[Beowulf] cluster for doing real time video panoramas?
Glen.Gardner at verizon.net
Mon Dec 26 12:48:17 EST 2005
IT all depends on what I was going to do with the imagery.
If the onboard machines are simply processing (which I assume is the
case) and will produce an image from the discrete images acquired from
the cameras, I would create the spherical image in a parallel fashion.
There are many approaches, but I might consider something like breaking
the final image into chunks for each cpu.
For example; If there are 8 cpu's I would divide the problem into 8
You can approach it as each machine using the same code but each
processor responding to only a portion if an axis,...
I am shooting from the hip here, so please forgive me for errors in the
Consider the "world" as having x, y, and z components.... one set of
cpus can handle xy and another can handle xz. In a similar manner you
can subdivide the problem so that xy is divided among four cpu's and xz
is divided among another four. The final image is generated in an 8
piece mosiac and assembled in parallel on completion (if you have a
parallel file system).
The entire problem is one that is readily handled using C or Fortran
with MPI. Once you get the math worked out it is a piece of cake, even
though it looks daunting on the surface.
With enough computing horsepower you can do it realtime, and maybe have
On Thu, 2005-12-22 at 18:28 -0800, Jim Lux wrote:
> At 04:20 PM 12/22/2005, Glen Gardner wrote:
> >Be bold. Do the image processing in parallel.
> Yes, but how to parallelize?? Do the projections to the sphere 1 or 2 cams
> per pc, and then "gather" the pieces of the projections?
> Or, send all cams to all pcs, and do frame parallel processing. Some sync
> issues there.
> A lot of interesting questions arise..
> Just for grins.. 640x480x3 bytes per frame at 30fps = 27 MB/sec = 220 Mbit/sec
> That's a bunch o data to be pushing around.
> >It is the kind of thing that will run very fast on low end cpus
> >and it won't be a difficult job to parallelize.
> >On Wed, 2005-12-21 at 12:00 -0800, Jim Lux wrote:
> > > OK all you cluster fiends.. I've got a cool application (for home, sadly,
> > > not for work where I'd get paid to fool with it)..
> > >
> > > I've got a robot on which I want to put a half dozen or so video cameras
> > > (video in that they capture a stream of images, but not necessarily that
> > > put out analog video..) with overlapping fields of view. I've also got
> > > some telemetry that tells me what the orientation of the robot is. I want
> > > to take the video streams and stitch them (in near real time) into a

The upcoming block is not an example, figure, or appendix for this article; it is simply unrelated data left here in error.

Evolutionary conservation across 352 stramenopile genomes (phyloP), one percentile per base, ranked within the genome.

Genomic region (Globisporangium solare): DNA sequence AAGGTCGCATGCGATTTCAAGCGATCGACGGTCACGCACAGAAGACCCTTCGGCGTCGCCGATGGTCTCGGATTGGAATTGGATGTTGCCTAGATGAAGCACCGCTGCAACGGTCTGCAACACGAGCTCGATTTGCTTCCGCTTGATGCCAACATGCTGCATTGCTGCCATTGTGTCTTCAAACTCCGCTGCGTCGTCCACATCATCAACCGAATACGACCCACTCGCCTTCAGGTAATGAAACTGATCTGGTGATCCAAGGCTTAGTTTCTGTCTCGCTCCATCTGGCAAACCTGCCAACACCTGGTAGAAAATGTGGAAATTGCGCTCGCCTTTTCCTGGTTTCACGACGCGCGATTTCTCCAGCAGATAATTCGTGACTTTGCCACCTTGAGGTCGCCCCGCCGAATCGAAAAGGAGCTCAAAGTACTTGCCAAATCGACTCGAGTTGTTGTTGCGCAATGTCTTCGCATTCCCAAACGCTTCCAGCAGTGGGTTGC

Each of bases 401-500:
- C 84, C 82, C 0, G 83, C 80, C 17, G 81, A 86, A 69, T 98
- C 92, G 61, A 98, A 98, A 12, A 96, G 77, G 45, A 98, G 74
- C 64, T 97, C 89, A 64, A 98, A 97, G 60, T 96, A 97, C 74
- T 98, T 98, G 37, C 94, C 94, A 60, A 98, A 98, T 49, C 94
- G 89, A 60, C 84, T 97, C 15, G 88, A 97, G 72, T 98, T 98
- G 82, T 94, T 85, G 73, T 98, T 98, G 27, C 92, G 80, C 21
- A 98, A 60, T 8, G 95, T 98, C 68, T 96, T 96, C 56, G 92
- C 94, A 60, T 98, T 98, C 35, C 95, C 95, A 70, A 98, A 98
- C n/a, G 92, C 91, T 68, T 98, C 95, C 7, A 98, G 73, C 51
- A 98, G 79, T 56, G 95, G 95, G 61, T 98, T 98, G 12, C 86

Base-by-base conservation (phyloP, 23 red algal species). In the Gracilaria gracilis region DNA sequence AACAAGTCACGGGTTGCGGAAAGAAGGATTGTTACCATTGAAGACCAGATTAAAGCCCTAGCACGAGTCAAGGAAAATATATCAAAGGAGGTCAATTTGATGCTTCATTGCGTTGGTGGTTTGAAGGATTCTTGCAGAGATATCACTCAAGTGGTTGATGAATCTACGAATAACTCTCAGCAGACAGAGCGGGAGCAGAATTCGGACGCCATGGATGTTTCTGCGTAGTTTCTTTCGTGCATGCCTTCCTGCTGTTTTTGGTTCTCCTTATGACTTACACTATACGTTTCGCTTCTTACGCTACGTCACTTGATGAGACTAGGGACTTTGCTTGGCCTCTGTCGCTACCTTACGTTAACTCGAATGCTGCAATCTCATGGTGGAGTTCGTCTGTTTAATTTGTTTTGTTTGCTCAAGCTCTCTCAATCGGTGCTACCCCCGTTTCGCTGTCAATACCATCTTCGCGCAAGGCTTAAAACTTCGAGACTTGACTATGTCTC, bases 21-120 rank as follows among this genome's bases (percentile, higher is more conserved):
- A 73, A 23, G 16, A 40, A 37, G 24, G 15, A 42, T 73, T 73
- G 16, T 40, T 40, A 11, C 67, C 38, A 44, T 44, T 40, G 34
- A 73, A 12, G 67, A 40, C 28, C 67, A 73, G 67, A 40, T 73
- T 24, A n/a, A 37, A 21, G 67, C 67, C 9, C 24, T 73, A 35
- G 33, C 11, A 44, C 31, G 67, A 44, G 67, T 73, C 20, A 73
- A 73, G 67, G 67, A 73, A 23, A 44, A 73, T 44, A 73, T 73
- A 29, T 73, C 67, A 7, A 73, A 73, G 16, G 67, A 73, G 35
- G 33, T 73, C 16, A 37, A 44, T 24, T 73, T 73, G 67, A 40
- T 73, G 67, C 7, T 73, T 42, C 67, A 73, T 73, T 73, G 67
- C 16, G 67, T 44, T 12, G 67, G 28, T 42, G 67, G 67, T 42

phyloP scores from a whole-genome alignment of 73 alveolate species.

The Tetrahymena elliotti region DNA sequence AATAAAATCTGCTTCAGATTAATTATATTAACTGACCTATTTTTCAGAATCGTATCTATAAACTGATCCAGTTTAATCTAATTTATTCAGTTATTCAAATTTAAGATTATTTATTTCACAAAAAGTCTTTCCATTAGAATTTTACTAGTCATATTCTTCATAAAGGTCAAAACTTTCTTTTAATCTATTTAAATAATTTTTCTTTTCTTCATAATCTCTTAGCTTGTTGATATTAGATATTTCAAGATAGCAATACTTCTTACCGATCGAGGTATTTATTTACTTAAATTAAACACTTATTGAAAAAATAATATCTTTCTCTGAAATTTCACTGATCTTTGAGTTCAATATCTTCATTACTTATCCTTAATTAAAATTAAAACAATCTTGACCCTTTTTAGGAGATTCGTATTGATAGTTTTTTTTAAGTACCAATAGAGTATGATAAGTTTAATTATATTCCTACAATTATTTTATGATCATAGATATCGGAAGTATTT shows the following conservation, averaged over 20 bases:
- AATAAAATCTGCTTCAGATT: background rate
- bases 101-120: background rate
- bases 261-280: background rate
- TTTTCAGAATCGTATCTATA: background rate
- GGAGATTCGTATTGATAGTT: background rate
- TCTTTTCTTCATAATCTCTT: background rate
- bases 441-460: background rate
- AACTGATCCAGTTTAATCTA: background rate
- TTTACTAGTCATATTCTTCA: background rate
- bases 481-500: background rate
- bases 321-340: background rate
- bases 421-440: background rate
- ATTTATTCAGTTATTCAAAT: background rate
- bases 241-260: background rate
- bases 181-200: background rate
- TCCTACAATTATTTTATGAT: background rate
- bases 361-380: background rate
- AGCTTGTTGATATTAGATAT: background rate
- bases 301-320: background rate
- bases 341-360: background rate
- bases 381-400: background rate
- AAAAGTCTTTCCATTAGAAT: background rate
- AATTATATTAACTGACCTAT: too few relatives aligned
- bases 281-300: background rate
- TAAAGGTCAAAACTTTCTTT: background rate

> > > spherical panorama, that I can then render from a corrected viewpoint
> > > (based on orientation) to "stabilize" the image.
> > >
> > > So.. you can get cheap 1394 video cameras from a variety of sources.
> > > There's a package of tools for doing the panoramas called panotools from
> > > Helmut Dersch, which I've used successfully with still frames (but not
> > > video!) that can do all the needed camera transformations and
> > resampling (I
> > > think).
> > >
> > > But, then, how do you do the real work... should the camera recalibration
> > > be done all on one processor? Should each camera (or pair) gets its own
> > > cpu, which builds that part of the overall spherical image, and hands them
> > > off to yet another processor which "looks" at the appropriate part of the
> > > video image and sends that to the user?
> > >
> > > here's an example of someone who did video panoramas on a Mac (but not in
> > > real time, I suspect)
> > > http://www.vrhotwires.com/InexpensivePanoramicVideo.html
> > >
> > > Panotools info at:
> > > http://www.panotools.info/mediawiki/index.php?title=Main_Page
> > >
> > >
> > > James Lux, P.E.
> > > Spacecraft Radio Frequency Subsystems Group
> > > Flight Communications Systems Section
> > > Jet Propulsion Laboratory, Mail Stop 161-213
> > > 4800 Oak Grove Drive
> > > Pasadena CA 91109
> > > tel: (818)354-2075
> > > fax: (818)393-6875
> > >
> > >
> > > _______________________________________________
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> James Lux, P.E.
> Spacecraft Radio Frequency Subsystems Group
> Flight Communications Systems Section
> Jet Propulsion Laboratory, Mail Stop 161-213
> 4800 Oak Grove Drive
> Pasadena CA 91109
> tel: (818)354-2075
> fax: (818)393-6875
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